We’re all aware of the annoying and intrusive advertisements which randomly pop-up on our browser screen, begging us to interact with them to be able to navigate to the content we want to access. This unfavorable user experience could lead users to adopt the ad blocking route to get some relief in their browsing experience.
This direction makes both content creators and advertisers suffer at their expense. Hence, this problem is now being looked into by Google, who plans to streamline the advert categories while baking an ad-blocker into Chrome by early next year. This development falls in line with rumors that the search giant was planning to debut a built-in ad blocker with an upcoming Chrome update.
Google has today announced that it has joined the Coalition for Better Ads, an industry group dedicated to improving online ads. It will define adverts it will pass or block based on the standard guidelines defined by this organization. This means the search giant is looking to eliminate pop-ups, auto-playing videos with sound, prestitials with a countdown, and other large persistent banners from Chrome.
Speaking about improved ad support in Chrome, Sridhar Ramaswamy, Senior VP, Ads and Commerce at Google said,
Chrome has always focused on giving you the best possible experience browsing the web. For example, it prevents pop-ups in new tabs based on the fact that they are annoying. In dialogue with the Coalition and other industry groups, we plan to have Chrome stop showing ads (including those owned or served by Google) on websites that are not compliant with the Better Ads Standards starting in early 2018.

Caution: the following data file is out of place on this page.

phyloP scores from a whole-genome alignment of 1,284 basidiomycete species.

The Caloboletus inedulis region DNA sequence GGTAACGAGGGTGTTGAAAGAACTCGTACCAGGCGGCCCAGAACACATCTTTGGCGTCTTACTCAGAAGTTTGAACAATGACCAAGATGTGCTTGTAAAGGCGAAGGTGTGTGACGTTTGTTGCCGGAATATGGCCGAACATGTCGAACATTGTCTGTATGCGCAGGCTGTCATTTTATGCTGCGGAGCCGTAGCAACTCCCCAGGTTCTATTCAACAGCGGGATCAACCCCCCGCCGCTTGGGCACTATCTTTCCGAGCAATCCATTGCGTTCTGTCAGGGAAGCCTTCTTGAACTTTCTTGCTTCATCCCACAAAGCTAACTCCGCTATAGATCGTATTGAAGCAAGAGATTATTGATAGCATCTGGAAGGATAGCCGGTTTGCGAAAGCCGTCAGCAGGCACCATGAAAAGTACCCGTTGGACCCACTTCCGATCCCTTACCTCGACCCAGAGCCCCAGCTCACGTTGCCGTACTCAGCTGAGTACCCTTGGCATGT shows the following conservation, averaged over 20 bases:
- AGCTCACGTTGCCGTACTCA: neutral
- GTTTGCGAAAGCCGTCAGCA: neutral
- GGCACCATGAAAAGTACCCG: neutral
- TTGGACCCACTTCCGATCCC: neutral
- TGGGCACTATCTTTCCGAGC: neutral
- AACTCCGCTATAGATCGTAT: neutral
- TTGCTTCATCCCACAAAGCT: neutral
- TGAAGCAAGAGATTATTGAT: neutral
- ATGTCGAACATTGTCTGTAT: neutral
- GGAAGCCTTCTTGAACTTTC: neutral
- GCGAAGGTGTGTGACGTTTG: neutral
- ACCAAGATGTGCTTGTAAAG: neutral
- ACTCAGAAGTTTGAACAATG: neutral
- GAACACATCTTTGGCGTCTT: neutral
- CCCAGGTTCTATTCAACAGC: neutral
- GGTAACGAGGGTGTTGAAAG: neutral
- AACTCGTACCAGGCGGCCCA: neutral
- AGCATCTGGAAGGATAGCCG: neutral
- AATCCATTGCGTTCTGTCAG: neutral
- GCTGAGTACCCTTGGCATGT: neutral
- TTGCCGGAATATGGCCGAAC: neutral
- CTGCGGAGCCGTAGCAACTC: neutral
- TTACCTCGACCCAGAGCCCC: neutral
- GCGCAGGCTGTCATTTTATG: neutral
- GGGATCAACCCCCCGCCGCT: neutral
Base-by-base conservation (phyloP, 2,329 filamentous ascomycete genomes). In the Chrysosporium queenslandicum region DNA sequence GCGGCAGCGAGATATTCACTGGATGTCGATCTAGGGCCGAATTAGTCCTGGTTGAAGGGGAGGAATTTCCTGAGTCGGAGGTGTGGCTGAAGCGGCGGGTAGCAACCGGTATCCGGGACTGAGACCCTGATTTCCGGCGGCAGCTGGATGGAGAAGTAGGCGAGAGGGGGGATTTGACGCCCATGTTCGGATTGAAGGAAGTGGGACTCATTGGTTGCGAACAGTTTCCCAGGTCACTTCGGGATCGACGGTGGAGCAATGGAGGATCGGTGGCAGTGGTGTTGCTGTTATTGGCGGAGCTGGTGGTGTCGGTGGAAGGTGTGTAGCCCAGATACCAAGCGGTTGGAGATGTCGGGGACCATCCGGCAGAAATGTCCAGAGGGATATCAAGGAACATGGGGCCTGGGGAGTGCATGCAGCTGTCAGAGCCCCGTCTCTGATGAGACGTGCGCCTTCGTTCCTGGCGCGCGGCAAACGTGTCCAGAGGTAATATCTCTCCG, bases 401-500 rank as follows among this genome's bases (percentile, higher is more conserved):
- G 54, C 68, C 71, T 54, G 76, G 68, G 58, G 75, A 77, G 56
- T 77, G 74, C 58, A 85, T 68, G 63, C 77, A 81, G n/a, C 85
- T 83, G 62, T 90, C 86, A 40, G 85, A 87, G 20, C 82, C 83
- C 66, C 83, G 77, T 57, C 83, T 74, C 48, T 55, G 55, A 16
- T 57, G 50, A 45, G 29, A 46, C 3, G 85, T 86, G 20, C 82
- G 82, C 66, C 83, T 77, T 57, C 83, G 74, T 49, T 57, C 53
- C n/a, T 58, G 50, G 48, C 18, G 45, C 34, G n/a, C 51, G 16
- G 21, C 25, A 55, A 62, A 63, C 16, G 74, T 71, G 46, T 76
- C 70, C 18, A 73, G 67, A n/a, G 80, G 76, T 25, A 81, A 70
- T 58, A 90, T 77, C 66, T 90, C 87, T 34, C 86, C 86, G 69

As reported by the Wall Street Journal, the search giant is not planning to completely eliminate ads from being accessible on its widely popular browser offering. The report mentions that Chrome will introduce built-in advertising filters to better the overall browsing experience for its users. It is possible that Google will expand on its existing toolset to prevent excessive pop-ups from surfacing on-screen while also warning users if they’re exposed to any harmful content.
It has further been suggested that Google has already started reaching out to publishers to make them aware of the changes which are in store, so they’re not met with sudden surprises when their payouts or ads get blocked. There is currently no information on what guideline updates the search giant is planning to introduce.
Reports, however, suggest that it will offer content creators a new tool to flag ads that may run afoul to its ad filters — coming early in 2018. The ads it will deem suitable have already been defined above, where Google has announced its recent collaboration with the Coalition for Better Ads. It will be interesting to see Google’s own approach to ad-blocking, especially when it is also the search giant’s primary revenue source.